Thanks to Big Sister Marsha, RN, MSN, for the article.

Thursday, March 5, 2015

Superheroes to the Rescue!

With greater and greater numbers of children in this country becoming obese, and at high risk for other metabolic diseases, it's more important than ever that we find ways to help them eat healthier. As any parent knows, that's a tough proposition: gentle suggestions and outright nagging have limited results. As a study conducted by Cornell University researchers in 2012 found, however, kids make better choices when asked what their favorite superhero would eat:
When children were asked what various admirable people – such as Batman or Spiderman – would eat, 45% chose apple slices over French fries, which was higher than the health prime or the control condition.
The study was aimed at choices made within a fast food setting, obviously (apple slices over french fries), to see how to get kids to make better food choices within that setting. In my view, keeping kids OUT of fast food restaurants in the first place is the best way to keep them eating healthy, but that's not always an option in today's world. 

So when you inevitably find yourself there, do as the study suggests and ask your child:

"What would Batman eat?"

Monday, March 2, 2015


Christmas is full of special memories, and much appreciated gifts; especially ones that come in large styrofoam containers packed with big chunks of dry ice. When he was little, our son would spot it sitting there on our front porch, gleaming and white, and yell, "The meat box is here!" and I would know that someone had just moved up several notches on my "favorite relative" list.

I'm talking about Omaha Steaks, of course, the company that sends you meat through the mail. It may seem odd, even cruel, to be talking about animal protein in such loving terms on Meatless Monday. However, I am happy to share with you the news that this most meaty of meat providers is getting into the veggie act: Omaha Steaks has announced that it has entered into an exclusive partnership with The Chef's Garden, Inc.:
According to Todd Simon, Sr. Vice President and Family Owner of Omaha Steaks, the partnership breaks new ground because it brings the extraordinary specialty and heirloom vegetables, herbs, microgreens and edible flowers of The Chef's Garden, which have previously been sourced directly to top chefs and restaurants around the world, to consumer tables across the country.

Also supplies glamourous model shoots for Bottega Veneta shoes!

"Until now, The Chef's Garden has focused on providing vegetables to chefs and restaurant kitchens," said Farmer Lee Jones, one of the family owners of The Chef's Garden and a pioneer in the sustainable agriculture movement. "We are absolutely delighted to be working with a company like Omaha Steaks that is as committed as we are to providing premium quality food."
The current offerings include an 11 pound box of roasting vegetables, a 9 pound box of juicing vegetables, a "beauty box" which will include edible flowers, a "roots and shoots" box, and 10 pounds of something called "Nature's Color Box," a tasty-looking mix of carrots, radishes, cucumbers and celery root. These choices are each 99.99 (that's right, one cent short of one hundred bucks) except for the Beauty Box, which is 165.00. Shipping is included, tho, so that's a break, anyway.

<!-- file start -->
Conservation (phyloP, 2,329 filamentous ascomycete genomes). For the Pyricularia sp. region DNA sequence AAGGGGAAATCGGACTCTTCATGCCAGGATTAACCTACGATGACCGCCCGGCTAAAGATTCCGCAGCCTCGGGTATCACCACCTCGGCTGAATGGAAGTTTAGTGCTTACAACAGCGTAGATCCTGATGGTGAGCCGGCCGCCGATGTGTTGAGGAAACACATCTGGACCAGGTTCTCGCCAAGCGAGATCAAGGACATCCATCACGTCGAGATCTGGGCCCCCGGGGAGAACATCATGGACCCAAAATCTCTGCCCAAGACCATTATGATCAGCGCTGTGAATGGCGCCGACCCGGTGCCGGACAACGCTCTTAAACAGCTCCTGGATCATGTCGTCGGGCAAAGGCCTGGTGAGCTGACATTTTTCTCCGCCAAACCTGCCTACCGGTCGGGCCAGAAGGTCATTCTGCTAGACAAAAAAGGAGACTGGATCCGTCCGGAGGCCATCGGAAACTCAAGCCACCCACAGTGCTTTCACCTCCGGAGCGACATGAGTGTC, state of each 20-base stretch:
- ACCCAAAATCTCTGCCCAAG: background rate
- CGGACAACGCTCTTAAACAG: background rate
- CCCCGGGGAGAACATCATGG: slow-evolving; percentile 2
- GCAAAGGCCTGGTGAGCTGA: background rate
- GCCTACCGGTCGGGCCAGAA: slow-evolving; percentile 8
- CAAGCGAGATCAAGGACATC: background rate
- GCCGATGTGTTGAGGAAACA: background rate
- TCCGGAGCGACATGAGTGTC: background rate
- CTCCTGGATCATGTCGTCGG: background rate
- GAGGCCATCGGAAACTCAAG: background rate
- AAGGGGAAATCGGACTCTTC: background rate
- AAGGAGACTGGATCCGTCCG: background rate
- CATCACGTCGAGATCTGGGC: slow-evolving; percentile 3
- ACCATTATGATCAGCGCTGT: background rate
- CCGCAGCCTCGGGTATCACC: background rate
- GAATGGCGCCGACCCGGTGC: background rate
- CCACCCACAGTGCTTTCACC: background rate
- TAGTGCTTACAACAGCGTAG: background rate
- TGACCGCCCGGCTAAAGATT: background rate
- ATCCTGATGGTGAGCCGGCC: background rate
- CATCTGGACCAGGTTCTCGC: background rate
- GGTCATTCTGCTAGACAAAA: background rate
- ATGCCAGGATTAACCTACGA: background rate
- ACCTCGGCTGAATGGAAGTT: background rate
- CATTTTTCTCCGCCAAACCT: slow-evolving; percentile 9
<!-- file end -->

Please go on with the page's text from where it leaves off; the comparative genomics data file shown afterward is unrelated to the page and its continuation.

Obviously, at 100 bucks a box, these veggies are still only within the category of "gift," not something you can use to supply your kitchen on a regular basis. And even if you DO receive it as a gift, here's hoping you are a real foodie with the equipment and know-how to turn these vegetable delights into meals and/or side dishes.

It's just interesting to see that even a meat-centric company like Omaha Steaks is recognizing the demand for fresh and healthy produce. Personally, I'd like to see the "Certified Organic" label on the veggies, but in reading about The Chef's Garden it seems they are as close to that as they can get without achieving full-on certification. For that matter, I'd also like to see OS offer organic, grass-fed beef and cage-free chicken, etc., choices, too, but maybe we'll get there eventually. In the meantime, the company's step into the vegetable patch is a step int the right direction.

Click on the link for more info: 
Vegetables from Omaha Steaks

Read more about The Chef's Garden here:
A Very Unusual Family Farm in Ohio

Sunday, March 1, 2015

The Seventh Day

If you're trying to loose weight, part of a successful strategy to take it off and KEEP it off, can be to designate one day week to not dieting. You read that right. Take one day a week, and eat whatever you want, whatever it is you've been craving those other six. Pizza? Cake? Doughnuts? Ice Cream? You know you have a weakness--pick a day to indulge it!

Back me up on this, science!
Restricting calories (as most people do when dieting) can cause leptin, a hormone responsible for maintaining our energy balance and causing weight loss, to dwindle. But temporarily upping calorie intake can re-up leptin production by nearly 30 percent (for up to 24 hours). It's that quick leptin buzz that's responsible for boosting metabolism after overeating. And in addition to regulating hunger and metabolism, this hormone may contribute to increased motivation, libido, and dopamine— so after a cheat day, dieters might actually be happier and more motivated.
So pick your day, and make sure to:

(for more details, go here).